Musically, the Jen Huangs draw from all sections of the record store, mixing up mariachi-flared folk, skronk-splattered art rock, voodoo-doll rockabilly, and psychedelic Texas country. In other words, if they were from Brooklyn they would be your new favourite band. Appropriately, it was during the Jen Huangs eclectic set that things took a decidedly surreal turn. The 60-something pensioner who’d been sitting alone at a table for two hours, drinking draft beer through a straw, grabbed her walker and shuffled out the door. An impeccably dressed doppelgänger for Manuel from Fawlty Towers made the rounds of the club, elegantly carrying a metal tray containing three-quarters of a pizza. And a grizzled, white-haired ringer for the Skipper from Gilligan’s Island appeared out of nowhere like Moby Dick, his sweatshirt a mess of dirt and grease stains.
Funnily, the Skipper was arguably sexier than two-thirds of drum-tight thrash squad Likely Rads. (You’ll have to guess which member of the trio is the presentable one.) Let’s just say that bearded-and-dreaded guitarist Burger seems aiming for a look best described as Tom Savini playing Rob Zombie. Bespectacled bassist Jay Raymond, meanwhile, left you wondering if his day job is teaching chemistry in the backroom of a comic-book shop. No matter, as Likely Rads proved unassailably adept at the kind of speed-freaked thrash that made D.R.I. and the Descendents two of the most revered acts in hardcore. Not coincidentally, covers of songs by both legends made it into the band’s never-less-than-punishing set. As a bonus, the stage barriers made it impossible to see Raymond’s ass.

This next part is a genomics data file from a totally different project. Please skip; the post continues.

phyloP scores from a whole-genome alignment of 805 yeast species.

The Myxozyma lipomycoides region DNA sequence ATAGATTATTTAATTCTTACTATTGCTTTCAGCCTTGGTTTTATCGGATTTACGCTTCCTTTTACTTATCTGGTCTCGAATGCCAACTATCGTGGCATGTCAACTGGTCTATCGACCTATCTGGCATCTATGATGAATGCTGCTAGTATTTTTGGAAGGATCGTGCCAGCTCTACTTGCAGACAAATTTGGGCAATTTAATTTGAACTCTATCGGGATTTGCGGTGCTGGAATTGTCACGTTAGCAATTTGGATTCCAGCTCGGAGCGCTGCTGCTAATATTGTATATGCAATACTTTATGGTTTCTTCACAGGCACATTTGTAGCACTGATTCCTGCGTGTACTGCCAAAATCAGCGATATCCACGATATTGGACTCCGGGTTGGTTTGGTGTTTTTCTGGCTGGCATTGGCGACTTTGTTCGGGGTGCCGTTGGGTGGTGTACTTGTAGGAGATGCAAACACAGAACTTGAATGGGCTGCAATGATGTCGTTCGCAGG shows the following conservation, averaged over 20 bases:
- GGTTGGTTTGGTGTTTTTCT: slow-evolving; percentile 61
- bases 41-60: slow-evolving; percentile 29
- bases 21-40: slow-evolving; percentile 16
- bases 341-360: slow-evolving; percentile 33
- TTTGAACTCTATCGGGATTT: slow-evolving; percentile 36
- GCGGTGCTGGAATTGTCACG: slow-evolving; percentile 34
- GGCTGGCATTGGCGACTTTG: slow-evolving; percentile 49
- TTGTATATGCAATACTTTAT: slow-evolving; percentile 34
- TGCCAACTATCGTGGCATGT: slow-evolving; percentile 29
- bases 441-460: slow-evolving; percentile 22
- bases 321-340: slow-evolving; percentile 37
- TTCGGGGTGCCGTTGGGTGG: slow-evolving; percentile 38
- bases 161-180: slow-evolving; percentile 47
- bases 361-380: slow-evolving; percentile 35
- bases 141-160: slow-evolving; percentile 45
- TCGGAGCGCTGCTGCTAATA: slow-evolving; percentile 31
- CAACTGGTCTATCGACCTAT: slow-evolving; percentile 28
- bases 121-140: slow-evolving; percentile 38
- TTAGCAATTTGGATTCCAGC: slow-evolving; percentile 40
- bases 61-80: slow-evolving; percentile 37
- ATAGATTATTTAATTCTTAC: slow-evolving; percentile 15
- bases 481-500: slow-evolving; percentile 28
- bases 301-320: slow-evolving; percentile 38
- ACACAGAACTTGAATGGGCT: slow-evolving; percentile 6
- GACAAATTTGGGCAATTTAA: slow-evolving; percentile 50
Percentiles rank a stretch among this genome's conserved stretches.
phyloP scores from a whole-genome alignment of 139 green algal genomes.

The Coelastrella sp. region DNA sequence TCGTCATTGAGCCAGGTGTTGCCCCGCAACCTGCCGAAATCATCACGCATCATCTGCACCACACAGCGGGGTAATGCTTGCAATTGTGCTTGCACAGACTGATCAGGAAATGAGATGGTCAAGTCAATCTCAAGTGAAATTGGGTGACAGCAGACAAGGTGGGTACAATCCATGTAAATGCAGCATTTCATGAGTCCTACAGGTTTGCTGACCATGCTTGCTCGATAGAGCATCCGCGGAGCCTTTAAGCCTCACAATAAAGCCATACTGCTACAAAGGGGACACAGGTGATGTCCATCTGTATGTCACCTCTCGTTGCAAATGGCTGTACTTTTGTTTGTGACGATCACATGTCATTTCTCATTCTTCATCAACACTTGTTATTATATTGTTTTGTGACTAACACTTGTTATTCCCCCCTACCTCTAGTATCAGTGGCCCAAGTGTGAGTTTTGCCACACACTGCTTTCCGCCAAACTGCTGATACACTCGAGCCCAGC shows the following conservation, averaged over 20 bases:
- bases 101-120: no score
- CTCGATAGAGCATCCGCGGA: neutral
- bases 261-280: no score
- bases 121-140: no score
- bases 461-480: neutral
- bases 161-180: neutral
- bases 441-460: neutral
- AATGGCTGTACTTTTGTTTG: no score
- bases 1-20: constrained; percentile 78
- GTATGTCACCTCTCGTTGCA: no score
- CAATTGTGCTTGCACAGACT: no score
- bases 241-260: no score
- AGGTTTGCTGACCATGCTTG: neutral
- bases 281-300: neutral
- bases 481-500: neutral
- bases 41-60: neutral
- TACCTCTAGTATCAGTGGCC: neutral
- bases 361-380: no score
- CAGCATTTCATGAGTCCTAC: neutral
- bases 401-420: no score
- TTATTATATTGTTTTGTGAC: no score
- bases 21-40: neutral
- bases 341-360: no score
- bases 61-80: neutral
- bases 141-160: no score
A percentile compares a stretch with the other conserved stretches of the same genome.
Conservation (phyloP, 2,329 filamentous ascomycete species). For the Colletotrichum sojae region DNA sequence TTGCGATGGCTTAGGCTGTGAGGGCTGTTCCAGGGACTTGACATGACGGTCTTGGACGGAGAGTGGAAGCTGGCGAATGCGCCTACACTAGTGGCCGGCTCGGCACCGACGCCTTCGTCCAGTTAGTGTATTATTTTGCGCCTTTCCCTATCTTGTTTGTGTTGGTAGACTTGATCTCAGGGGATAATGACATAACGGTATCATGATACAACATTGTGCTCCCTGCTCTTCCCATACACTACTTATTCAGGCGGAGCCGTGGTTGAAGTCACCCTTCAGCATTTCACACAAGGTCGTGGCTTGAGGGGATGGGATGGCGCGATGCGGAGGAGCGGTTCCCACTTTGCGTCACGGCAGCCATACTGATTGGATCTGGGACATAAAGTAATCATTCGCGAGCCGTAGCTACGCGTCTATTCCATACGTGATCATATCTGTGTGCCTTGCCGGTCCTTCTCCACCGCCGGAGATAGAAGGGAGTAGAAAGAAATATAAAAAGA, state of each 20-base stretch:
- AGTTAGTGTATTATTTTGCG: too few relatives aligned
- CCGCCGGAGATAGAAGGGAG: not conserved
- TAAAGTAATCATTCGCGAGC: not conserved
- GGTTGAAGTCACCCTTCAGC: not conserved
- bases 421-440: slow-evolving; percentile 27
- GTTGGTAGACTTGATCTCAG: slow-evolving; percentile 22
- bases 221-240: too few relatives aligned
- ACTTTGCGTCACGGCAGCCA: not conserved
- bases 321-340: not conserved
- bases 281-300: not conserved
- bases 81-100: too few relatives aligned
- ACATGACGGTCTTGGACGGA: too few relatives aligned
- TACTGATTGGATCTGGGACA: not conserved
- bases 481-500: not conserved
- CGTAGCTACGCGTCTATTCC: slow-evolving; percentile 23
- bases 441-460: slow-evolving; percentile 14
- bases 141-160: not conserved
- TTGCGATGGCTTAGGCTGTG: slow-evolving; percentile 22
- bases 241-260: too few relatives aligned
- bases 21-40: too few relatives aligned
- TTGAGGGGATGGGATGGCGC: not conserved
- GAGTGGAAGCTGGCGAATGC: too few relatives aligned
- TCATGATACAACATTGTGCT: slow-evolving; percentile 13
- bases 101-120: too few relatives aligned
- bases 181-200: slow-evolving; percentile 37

Like the Jen Huangs, Anchoress is a great band that, for some reason, continues to fly completely under the radar in Vancouver. The hardcore quartet’s debut, Set Sail, was one of the standout records, punk or otherwise, of 2011, its take-no-prisoners approach making you wonder when the Warped Tour Main Stage booker is going to come calling.
Anchoress wasted no time pulling the pin on the hand grenade; by the time the group ripped into “Murder in the Sky Over Burnaby” a couple of songs in, singer Rob Hoover, bassist Ricky Castanedo, and guitarist Keenan Federico had already served notice they wouldn’t be spending the night standing in one place. They also made it clear they wouldn’t be contained by the Funky Winker Bean’s stage setup. When Federico wasn’t straddling the barrier, Hoover was splayed right over it, the mike extended into a crowd that was happy to help out on scorchers like “Curtain Call”. Impossibly, given the separation between performers and audience, “She-Devil” somehow turned into a mass sing-along, Anchoress and its fans operating as one impressive punk-fucking-rock machine.
Some barriers, evidently, are made to be broken.
Follow Mike Usinger on the Tweeter at twitter.com/mikeusinger.